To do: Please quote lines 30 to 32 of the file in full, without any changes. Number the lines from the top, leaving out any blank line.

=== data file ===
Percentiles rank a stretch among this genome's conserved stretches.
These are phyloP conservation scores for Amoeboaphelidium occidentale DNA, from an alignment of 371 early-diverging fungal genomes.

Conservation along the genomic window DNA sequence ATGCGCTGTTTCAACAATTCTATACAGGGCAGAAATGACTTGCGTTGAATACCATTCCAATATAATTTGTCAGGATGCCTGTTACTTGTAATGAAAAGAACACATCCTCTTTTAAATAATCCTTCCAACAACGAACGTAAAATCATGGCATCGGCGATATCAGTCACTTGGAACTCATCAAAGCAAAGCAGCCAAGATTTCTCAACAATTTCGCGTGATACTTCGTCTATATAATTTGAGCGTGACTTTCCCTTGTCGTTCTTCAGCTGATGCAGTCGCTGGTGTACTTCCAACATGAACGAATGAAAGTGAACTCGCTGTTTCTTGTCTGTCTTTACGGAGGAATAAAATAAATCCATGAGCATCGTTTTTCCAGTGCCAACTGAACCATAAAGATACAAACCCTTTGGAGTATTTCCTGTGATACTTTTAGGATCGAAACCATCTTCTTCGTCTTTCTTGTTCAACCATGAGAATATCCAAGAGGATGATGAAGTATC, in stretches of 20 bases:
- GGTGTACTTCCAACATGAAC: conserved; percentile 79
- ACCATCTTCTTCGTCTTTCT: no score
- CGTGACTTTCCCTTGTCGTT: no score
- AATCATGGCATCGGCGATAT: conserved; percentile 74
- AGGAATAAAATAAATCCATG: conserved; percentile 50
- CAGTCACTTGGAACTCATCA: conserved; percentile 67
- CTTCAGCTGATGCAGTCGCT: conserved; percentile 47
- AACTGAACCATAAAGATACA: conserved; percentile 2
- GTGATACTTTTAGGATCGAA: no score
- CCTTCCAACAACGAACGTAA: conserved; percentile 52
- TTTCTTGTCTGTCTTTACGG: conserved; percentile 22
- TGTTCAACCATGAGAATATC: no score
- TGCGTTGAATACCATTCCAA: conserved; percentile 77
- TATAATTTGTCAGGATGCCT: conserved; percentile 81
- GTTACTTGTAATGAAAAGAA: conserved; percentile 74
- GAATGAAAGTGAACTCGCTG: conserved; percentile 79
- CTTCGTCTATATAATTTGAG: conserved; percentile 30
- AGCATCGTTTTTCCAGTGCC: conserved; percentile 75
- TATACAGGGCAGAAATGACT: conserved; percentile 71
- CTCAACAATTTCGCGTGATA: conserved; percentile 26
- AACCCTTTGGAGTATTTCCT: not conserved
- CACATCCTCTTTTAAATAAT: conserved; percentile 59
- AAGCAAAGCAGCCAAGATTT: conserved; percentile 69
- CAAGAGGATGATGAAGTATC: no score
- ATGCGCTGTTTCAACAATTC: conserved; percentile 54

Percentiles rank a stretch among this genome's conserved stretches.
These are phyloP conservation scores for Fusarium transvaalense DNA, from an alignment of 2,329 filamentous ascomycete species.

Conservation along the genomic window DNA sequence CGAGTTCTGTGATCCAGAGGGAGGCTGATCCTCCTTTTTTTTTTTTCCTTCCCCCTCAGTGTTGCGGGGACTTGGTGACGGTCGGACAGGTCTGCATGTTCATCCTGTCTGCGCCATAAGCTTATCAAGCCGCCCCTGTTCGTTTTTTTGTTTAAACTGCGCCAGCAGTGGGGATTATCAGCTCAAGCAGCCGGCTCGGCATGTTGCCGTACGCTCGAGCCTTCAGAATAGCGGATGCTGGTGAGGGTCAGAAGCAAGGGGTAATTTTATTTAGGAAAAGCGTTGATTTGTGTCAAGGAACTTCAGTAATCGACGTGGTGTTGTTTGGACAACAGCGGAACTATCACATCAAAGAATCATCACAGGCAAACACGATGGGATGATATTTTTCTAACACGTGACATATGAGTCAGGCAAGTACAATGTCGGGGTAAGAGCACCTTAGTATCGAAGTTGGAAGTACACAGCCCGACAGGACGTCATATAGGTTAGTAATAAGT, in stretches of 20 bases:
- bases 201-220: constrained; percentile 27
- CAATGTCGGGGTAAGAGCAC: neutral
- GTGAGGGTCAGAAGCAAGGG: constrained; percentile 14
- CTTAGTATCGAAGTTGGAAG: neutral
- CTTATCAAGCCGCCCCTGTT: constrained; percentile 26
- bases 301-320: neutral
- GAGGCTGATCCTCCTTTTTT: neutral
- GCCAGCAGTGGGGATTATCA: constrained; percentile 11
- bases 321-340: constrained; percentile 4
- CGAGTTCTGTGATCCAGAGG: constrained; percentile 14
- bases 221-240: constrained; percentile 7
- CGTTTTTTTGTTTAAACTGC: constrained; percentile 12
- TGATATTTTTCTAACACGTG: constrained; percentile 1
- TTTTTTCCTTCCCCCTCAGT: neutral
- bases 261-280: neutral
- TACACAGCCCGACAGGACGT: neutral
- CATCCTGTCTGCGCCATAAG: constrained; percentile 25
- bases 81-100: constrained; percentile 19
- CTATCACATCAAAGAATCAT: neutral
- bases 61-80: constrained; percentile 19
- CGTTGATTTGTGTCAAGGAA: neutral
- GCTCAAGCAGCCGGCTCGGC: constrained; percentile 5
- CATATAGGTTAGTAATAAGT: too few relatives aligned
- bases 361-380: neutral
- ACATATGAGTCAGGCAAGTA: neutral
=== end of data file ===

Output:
These are phyloP conservation scores for Fusarium transvaalense DNA, from an alignment of 2,329 filamentous ascomycete species.

Conservation along the genomic window DNA sequence CGAGTTCTGTGATCCAGAGGGAGGCTGATCCTCCTTTTTTTTTTTTCCTTCCCCCTCAGTGTTGCGGGGACTTGGTGACGGTCGGACAGGTCTGCATGTTCATCCTGTCTGCGCCATAAGCTTATCAAGCCGCCCCTGTTCGTTTTTTTGTTTAAACTGCGCCAGCAGTGGGGATTATCAGCTCAAGCAGCCGGCTCGGCATGTTGCCGTACGCTCGAGCCTTCAGAATAGCGGATGCTGGTGAGGGTCAGAAGCAAGGGGTAATTTTATTTAGGAAAAGCGTTGATTTGTGTCAAGGAACTTCAGTAATCGACGTGGTGTTGTTTGGACAACAGCGGAACTATCACATCAAAGAATCATCACAGGCAAACACGATGGGATGATATTTTTCTAACACGTGACATATGAGTCAGGCAAGTACAATGTCGGGGTAAGAGCACCTTAGTATCGAAGTTGGAAGTACACAGCCCGACAGGACGTCATATAGGTTAGTAATAAGT, in stretches of 20 bases:
- bases 201-220: constrained; percentile 27